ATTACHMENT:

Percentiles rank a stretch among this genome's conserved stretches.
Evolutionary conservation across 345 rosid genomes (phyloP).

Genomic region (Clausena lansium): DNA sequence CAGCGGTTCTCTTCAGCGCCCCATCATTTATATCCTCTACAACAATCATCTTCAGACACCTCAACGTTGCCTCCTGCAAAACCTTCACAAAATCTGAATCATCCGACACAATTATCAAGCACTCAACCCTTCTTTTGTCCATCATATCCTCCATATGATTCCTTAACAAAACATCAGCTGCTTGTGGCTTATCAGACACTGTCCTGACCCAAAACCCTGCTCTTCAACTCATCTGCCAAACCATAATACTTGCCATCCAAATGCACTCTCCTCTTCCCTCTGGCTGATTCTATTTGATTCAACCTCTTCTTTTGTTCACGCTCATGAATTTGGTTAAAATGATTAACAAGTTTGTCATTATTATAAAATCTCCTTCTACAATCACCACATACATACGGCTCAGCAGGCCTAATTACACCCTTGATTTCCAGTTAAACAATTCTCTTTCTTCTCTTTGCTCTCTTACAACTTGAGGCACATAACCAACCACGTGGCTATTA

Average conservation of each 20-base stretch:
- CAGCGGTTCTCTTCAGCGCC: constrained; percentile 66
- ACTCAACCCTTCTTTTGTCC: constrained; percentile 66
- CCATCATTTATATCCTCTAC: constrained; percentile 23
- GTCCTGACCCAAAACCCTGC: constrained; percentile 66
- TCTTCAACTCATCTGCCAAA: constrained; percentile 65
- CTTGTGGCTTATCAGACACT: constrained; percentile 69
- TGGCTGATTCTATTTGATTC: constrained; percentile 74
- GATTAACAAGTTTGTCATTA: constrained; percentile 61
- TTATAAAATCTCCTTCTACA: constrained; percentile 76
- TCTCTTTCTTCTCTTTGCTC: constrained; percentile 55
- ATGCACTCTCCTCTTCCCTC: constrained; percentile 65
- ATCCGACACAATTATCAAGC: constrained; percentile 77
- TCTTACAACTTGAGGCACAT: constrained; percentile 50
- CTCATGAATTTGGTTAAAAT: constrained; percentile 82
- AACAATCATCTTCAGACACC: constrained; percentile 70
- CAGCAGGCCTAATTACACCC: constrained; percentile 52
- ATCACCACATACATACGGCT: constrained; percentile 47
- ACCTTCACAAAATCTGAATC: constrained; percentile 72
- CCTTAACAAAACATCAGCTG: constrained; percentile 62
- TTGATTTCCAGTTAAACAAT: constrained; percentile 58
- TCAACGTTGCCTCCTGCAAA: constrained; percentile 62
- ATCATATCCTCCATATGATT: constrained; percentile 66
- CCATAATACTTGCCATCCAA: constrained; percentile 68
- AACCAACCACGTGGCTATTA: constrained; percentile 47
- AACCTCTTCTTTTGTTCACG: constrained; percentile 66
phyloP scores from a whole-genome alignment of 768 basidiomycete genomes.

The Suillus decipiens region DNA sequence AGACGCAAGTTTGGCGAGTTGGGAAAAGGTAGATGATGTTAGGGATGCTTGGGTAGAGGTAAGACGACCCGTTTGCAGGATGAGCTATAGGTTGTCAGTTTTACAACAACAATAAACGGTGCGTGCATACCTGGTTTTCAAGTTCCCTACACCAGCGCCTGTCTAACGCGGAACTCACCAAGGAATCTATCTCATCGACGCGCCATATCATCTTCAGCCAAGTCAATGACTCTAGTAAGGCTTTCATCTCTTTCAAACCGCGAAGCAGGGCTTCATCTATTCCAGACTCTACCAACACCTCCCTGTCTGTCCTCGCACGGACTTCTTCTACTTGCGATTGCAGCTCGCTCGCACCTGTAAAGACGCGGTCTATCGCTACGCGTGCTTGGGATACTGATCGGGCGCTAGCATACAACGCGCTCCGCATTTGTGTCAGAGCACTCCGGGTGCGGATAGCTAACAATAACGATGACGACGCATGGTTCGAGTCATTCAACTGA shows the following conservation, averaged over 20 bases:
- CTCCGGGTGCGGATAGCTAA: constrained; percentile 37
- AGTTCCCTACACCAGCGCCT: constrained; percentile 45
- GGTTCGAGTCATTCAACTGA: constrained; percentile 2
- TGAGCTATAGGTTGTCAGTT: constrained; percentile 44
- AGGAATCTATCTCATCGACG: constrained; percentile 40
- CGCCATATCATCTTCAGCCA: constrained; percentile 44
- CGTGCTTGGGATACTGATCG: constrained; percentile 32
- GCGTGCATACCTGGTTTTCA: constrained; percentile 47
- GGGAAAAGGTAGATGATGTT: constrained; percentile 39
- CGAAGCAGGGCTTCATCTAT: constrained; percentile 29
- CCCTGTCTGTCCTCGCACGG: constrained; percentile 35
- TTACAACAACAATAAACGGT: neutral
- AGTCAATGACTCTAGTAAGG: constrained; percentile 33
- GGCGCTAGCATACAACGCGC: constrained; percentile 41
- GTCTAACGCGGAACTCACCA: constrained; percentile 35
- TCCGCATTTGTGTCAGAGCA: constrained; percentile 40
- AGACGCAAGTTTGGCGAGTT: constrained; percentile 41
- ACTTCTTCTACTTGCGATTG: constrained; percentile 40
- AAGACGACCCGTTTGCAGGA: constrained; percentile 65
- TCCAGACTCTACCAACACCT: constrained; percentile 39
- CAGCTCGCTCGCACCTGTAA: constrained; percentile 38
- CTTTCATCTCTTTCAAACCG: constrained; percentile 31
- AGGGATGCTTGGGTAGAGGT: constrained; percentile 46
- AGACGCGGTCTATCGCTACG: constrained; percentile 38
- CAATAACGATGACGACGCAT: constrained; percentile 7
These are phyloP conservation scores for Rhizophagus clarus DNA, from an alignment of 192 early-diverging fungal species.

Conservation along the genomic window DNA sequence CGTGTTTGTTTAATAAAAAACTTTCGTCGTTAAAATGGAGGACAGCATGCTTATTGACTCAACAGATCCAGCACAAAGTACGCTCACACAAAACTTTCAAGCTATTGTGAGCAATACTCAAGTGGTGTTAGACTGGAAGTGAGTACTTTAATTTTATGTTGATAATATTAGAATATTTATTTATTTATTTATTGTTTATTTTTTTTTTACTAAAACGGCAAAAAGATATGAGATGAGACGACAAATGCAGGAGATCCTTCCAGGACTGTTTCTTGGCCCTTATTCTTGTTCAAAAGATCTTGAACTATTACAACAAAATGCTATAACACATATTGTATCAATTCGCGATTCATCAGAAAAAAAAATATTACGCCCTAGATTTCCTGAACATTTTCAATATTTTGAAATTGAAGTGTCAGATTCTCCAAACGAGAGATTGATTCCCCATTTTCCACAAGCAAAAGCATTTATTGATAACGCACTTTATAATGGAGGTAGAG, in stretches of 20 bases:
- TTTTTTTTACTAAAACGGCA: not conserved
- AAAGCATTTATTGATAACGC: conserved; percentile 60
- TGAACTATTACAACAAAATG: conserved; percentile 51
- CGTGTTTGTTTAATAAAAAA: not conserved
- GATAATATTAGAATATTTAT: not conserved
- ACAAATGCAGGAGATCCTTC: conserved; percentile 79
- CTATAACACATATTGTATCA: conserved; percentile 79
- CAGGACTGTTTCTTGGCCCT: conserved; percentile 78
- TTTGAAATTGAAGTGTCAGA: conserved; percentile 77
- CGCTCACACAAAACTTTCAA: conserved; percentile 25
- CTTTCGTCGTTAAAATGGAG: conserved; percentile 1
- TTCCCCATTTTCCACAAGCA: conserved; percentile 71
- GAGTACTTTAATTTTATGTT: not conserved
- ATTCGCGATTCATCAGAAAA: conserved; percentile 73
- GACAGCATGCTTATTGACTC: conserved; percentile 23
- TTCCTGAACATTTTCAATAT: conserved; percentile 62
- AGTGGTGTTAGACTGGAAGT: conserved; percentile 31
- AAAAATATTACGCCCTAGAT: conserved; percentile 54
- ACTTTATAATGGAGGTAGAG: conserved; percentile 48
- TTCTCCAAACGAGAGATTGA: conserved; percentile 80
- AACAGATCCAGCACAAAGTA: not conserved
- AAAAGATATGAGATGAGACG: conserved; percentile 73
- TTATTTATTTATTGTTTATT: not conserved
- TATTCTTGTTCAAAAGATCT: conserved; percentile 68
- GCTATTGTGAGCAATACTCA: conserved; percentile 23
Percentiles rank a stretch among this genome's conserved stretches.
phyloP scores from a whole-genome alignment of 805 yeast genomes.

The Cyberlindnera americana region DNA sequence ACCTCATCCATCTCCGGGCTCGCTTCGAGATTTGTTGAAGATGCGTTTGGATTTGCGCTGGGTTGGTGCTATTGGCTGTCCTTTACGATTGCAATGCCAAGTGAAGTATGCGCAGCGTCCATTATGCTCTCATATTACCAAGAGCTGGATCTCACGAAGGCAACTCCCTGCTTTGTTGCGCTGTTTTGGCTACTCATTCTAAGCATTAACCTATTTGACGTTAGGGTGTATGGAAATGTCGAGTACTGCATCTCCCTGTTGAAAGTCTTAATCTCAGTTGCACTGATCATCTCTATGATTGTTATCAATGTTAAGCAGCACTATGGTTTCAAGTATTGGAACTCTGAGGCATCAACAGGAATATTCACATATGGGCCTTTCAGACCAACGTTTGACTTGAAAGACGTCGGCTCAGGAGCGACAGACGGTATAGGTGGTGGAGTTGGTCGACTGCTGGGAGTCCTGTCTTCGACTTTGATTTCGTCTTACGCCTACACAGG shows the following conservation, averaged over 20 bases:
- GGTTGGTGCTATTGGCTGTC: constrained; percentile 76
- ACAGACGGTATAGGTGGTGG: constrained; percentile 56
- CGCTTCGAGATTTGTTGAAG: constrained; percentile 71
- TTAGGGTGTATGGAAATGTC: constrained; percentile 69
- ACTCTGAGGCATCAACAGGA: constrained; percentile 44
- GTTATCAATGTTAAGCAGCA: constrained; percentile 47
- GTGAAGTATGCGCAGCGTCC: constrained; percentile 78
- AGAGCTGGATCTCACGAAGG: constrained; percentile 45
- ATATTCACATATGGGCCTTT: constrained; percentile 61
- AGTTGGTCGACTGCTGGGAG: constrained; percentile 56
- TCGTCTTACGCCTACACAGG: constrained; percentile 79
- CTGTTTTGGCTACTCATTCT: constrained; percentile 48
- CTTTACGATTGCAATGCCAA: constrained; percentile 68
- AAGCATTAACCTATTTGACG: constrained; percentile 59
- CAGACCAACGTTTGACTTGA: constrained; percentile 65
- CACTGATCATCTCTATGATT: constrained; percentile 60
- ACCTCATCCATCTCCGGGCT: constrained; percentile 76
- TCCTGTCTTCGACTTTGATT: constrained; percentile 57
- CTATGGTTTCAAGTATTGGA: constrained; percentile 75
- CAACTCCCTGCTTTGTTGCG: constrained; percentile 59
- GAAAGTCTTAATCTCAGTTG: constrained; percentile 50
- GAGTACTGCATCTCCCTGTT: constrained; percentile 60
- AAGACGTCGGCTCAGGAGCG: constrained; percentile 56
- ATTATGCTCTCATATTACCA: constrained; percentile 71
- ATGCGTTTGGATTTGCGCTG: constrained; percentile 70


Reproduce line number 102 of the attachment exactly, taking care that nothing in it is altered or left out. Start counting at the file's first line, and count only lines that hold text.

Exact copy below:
- CACTGATCATCTCTATGATT: constrained; percentile 60